- Associated Press - Wednesday, May 14, 2014

RALEIGH, N.C. (AP) - Gov. Pat McCrory and his top financial aide described the governor’s $21 billion state budget proposal for the coming year Wednesday by highlighting what’s absent in his spending plan about as much as what’s included.

McCrory offered his adjustments to the second year of the two-year North Carolina budget approved by the General Assembly last summer and that he signed into law.

The Republican governor said what’s still included is the signature piece of his plan he announced last week- raises for public school teachers and almost all state employees. Budget director Art Pope, meanwhile, gave his take on how those raises are feasible despite a $445 million revenue shortfall this year.

Prudent budget decisions, including more than $600 million in unspent funds from the current fiscal year, helped McCrory fill the hole and pay for $263 million in salary and benefit improvements, Pope said.

And what’s absent from this spending plan is what Pope read as a “Top Ten” list of accounting measures no longer used to close shortfalls - including temporary tax increases and taking money from highways and local governments.

“We’re changing the culture,” Pope told reporters at a news conference. “We’re doing transparent accounting.”

Critics of the Republican budget and last year’s tax overhaul said the proposal fell short because it lacks the money to make needed investments in education, health care and infrastructure. McCrory’s plan also finds savings from the current budget to help cut costs that are sure to raise the ire of educators and hospitals.

The governor wants the University of North Carolina system to cut 2 percent from its budget, with some exceptions, or about $44 million. Such reductions have been asked of university leaders for years. He’s also decided to keep funds for teacher assistants in grades K-3 at current-year levels for next fall, rather than expand funding to address enrollment increases.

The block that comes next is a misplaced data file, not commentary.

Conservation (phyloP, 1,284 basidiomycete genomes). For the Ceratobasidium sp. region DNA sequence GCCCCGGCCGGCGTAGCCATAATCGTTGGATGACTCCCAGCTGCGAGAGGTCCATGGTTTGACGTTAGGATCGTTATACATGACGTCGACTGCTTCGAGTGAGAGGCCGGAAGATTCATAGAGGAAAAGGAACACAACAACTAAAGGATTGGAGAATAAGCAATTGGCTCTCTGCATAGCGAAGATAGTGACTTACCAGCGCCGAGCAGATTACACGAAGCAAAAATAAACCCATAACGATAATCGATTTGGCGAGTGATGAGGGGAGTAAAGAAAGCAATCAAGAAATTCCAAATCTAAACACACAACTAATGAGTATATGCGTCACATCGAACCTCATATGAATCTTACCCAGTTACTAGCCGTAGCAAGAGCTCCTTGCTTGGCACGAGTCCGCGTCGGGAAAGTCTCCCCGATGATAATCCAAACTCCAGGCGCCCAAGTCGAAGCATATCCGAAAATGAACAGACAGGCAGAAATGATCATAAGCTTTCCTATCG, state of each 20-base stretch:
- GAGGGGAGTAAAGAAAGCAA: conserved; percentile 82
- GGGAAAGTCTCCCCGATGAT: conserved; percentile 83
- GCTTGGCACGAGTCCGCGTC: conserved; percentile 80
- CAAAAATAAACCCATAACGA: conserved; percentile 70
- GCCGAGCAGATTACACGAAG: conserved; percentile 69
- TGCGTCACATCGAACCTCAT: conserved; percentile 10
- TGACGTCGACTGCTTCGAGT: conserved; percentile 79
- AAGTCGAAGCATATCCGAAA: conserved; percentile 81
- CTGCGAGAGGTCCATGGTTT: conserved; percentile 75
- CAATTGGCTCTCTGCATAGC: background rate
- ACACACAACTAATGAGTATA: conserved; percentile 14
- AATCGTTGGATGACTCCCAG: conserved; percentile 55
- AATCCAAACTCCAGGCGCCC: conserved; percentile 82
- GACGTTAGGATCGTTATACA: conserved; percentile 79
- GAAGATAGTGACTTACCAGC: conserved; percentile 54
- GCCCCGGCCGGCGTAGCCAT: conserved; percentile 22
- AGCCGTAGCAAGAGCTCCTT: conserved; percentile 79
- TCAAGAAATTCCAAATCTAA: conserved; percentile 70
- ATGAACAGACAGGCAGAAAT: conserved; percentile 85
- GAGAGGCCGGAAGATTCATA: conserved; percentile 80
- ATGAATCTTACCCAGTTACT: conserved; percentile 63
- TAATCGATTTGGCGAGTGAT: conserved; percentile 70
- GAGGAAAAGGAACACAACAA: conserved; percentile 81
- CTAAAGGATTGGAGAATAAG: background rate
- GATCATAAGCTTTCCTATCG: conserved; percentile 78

“I believe that giving our current teachers and public school employees a pay increase is a higher priority than hiring additional assistants at this time,” McCrory wrote in a letter to the budget adjustments he wants starting July 1.

State employees and teachers have received one pay raise since 2008.

The governor also wants to increase the special assessment hospitals pay to drawn down larger Medicaid payments for the state and hospitals from the federal government. The change, while resulting in only $15 million more for the state, comes as hospitals are struggling with increased costs for Medicaid patients.

“Our community hospitals cannot continue to offset state underpayments for Medicaid and fulfill our role as the health care safety net and our mission to care for any North Carolinian, all day, every day,” North Carolina Hospital Association Executive Vice President Hugh Tilson said in a release.

McCrory wants to give teachers with at least eight years of experience raises ranging from 2 to 4.3 percent. McCrory and legislative leaders already agree they’ll raise the minimum salary for early-career teachers this year to $33,000. Most state employees would see $1,000 more - $809 of which would go to higher salaries, with the rest going to their pension balances, Pope said.

House Speaker Thom Tillis and Senate leader Phil Berger, R-Rockingham, were generally positive about the proposal, which would raise spending by 1.7 percent compared to this year’s budget but keeps spending flat compared to the current second-year plan already in law.

“We think it’s great progress, and we think it’s something we can build on,” said Tillis, R-Mecklenburg.

But Senate Minority Leader Dan Blue, D-Wake, said McCrory is “playing shell games with the money the state has left hoping voters will forget about the giveaways,” Blue said.

It’s the Senate’s turn to create the first version of the budget adjustment bill, followed by the House. Then they will compromise on a plan to send to the governor for his signature, hopefully before the new fiscal year begins.

Copyright © 2018 The Washington Times, LLC.

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